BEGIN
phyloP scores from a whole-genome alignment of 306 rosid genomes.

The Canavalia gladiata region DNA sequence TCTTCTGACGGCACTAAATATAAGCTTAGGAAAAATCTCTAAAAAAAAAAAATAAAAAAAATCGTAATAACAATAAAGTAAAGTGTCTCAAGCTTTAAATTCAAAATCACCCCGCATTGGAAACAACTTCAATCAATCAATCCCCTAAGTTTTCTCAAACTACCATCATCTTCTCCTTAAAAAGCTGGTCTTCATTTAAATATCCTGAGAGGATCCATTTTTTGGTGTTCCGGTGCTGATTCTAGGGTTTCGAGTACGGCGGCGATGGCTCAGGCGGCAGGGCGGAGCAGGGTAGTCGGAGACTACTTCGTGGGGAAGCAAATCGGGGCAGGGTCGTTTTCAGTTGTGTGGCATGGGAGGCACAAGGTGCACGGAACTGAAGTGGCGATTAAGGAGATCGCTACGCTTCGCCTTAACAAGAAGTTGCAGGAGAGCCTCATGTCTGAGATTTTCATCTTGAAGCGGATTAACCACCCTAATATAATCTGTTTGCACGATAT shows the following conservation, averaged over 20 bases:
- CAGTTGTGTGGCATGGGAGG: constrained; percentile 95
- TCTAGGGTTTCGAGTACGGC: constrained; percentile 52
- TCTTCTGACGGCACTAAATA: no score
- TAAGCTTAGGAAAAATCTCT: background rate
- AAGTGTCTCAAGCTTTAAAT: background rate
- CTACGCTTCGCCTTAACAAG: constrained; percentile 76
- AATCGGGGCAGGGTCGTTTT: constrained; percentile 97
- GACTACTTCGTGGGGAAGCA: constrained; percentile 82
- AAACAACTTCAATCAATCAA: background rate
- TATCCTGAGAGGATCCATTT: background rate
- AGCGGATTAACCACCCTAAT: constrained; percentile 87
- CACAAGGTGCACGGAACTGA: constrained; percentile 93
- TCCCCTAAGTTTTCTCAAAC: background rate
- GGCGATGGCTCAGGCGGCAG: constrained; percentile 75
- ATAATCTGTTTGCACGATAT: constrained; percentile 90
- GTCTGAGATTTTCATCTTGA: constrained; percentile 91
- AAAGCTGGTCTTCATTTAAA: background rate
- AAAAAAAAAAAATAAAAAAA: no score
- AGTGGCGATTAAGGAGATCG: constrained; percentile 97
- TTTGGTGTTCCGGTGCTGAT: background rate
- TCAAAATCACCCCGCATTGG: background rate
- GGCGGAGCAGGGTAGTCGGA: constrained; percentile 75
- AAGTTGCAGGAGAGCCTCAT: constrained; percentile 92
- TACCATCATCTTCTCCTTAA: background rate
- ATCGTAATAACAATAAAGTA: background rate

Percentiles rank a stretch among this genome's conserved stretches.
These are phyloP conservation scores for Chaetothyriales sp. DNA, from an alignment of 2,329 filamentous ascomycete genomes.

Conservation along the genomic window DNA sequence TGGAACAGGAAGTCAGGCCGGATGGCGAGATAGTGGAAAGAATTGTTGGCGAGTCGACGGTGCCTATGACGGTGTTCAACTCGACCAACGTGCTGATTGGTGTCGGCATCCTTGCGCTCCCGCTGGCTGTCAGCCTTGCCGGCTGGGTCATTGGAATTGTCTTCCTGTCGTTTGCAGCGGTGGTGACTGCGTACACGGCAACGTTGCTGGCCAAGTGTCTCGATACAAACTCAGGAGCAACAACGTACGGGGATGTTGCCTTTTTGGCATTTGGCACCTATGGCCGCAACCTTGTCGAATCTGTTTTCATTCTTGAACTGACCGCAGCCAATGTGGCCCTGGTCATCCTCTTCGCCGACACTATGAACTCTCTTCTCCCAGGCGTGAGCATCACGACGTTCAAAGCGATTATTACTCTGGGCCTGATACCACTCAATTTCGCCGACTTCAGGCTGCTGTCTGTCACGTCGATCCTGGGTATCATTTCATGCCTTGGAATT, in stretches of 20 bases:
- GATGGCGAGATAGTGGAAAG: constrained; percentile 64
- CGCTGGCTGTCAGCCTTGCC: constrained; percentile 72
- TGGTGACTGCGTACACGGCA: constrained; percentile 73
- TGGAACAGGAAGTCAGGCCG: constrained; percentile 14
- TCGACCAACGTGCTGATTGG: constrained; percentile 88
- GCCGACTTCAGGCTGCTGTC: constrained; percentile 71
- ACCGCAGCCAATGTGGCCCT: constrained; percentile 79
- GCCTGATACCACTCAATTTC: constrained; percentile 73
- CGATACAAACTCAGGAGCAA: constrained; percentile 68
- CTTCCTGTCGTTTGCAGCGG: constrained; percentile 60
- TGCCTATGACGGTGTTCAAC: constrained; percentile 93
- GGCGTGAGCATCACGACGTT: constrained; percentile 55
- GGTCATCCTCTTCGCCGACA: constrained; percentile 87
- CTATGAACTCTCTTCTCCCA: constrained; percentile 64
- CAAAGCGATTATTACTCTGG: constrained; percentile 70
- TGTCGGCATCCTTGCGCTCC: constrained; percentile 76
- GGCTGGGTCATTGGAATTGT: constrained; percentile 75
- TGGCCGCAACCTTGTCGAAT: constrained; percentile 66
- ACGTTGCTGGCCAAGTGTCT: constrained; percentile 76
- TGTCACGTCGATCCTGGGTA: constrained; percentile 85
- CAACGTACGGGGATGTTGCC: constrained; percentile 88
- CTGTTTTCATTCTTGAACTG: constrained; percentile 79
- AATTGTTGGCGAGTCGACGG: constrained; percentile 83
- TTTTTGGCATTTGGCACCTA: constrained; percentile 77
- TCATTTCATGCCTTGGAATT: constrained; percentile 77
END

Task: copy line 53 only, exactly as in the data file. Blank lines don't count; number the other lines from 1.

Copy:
- AATTGTTGGCGAGTCGACGG: constrained; percentile 83